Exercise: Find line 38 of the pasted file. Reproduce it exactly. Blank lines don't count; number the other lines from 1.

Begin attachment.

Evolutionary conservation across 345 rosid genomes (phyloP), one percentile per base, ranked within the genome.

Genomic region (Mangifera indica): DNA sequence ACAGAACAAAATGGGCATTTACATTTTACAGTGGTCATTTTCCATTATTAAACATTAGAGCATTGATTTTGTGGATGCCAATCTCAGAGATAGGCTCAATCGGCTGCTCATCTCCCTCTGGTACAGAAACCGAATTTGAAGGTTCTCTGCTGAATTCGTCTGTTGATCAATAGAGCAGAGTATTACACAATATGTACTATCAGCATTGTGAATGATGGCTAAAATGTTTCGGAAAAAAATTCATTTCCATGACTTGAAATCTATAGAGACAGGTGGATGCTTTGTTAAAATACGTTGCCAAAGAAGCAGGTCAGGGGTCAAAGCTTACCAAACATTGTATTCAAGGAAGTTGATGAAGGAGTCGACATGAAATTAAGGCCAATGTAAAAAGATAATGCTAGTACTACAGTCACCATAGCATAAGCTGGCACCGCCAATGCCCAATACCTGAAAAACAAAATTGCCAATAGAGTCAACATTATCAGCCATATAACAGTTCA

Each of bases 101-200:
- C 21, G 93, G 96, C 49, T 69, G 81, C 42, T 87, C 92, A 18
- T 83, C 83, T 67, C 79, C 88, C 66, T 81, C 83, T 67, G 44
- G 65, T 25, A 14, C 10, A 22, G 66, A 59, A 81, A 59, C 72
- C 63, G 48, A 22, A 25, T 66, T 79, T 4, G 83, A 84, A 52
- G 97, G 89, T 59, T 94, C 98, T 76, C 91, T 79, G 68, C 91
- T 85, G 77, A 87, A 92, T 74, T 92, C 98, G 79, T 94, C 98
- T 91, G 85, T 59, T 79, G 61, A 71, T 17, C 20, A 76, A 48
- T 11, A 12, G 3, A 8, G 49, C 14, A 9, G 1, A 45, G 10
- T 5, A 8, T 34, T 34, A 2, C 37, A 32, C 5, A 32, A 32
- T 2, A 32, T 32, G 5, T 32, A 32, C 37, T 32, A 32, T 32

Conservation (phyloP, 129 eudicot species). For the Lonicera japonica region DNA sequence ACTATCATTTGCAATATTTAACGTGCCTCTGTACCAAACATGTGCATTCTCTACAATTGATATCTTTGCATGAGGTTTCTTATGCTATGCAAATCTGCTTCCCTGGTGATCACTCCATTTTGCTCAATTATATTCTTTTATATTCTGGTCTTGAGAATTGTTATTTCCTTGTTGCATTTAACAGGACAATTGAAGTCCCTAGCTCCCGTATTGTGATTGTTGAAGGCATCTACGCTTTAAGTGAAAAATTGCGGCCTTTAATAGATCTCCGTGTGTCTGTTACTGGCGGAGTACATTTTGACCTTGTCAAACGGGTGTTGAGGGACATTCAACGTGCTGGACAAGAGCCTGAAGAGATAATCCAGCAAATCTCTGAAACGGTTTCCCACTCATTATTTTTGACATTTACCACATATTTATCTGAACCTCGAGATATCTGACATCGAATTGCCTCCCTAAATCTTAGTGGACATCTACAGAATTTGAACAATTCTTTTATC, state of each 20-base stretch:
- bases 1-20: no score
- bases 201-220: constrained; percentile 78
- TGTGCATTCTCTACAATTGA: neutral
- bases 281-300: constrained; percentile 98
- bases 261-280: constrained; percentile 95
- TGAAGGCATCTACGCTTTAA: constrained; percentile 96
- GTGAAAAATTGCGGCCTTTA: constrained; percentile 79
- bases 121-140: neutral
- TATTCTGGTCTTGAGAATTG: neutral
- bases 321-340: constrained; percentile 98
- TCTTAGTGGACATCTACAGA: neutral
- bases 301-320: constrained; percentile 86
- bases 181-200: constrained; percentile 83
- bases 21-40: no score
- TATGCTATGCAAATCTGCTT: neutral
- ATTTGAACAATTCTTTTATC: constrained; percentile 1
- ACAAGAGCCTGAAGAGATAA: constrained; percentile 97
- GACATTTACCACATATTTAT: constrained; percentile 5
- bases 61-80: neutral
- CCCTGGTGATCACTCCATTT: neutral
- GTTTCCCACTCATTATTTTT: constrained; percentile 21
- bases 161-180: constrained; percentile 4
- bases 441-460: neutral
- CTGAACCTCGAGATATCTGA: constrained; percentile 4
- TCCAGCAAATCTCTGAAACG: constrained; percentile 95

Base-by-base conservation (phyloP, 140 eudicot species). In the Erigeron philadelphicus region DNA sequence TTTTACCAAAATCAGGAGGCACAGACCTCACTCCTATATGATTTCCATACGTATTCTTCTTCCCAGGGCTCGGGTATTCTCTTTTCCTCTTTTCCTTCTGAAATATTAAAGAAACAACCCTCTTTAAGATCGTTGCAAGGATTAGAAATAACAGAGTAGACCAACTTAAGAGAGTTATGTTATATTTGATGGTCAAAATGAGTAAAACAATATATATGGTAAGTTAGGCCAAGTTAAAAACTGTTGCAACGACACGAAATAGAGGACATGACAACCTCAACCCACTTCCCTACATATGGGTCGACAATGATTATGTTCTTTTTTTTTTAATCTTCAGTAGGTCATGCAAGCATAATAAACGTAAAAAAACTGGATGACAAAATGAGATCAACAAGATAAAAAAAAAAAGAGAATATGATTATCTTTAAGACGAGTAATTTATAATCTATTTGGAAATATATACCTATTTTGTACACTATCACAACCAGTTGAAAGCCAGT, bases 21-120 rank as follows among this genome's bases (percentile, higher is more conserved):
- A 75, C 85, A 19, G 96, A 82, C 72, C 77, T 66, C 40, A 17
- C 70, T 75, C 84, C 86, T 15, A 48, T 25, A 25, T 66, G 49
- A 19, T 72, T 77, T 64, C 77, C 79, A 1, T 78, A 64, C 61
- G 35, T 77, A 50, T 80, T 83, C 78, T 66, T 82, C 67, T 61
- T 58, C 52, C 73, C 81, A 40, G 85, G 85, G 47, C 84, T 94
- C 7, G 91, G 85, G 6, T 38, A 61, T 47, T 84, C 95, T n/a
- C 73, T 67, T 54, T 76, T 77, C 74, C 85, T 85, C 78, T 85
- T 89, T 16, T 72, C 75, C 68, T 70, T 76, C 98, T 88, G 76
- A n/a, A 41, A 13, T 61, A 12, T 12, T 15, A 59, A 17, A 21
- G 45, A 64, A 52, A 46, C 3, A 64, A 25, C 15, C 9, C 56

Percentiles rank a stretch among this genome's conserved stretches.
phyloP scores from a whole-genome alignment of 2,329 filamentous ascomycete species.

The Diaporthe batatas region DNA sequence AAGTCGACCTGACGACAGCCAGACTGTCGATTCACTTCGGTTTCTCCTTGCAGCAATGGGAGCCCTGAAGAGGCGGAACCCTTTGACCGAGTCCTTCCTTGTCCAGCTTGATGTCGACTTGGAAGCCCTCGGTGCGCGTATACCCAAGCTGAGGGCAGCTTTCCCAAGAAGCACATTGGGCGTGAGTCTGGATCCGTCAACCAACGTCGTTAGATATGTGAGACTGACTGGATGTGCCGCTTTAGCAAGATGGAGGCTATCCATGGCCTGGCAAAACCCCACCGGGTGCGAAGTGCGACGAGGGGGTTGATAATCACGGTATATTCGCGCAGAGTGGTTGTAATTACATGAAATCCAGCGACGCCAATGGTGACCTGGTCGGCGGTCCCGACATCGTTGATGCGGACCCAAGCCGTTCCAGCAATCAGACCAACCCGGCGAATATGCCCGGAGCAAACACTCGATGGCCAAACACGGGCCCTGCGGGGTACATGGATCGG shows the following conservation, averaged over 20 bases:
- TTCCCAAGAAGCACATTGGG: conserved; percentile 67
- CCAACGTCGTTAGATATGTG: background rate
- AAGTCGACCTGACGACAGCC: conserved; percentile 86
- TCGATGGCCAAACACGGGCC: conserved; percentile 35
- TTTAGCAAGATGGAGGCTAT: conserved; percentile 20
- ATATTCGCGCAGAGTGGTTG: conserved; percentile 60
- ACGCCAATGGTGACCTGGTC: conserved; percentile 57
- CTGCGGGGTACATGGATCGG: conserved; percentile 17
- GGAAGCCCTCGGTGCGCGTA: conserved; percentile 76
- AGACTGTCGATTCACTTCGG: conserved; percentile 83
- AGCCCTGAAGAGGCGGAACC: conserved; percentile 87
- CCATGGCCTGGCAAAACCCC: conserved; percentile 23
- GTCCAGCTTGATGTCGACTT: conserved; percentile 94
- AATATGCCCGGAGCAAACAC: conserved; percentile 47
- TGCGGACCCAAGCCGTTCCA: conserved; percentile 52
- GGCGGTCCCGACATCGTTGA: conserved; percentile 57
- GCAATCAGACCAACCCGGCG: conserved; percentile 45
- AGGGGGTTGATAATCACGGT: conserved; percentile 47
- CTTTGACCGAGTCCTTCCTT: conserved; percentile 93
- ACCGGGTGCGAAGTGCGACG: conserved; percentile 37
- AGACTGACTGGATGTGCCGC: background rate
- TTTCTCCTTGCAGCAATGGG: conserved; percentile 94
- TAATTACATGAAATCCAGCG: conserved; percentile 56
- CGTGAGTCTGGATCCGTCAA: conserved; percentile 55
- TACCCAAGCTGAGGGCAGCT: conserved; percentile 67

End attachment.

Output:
- CTGAACCTCGAGATATCTGA: constrained; percentile 4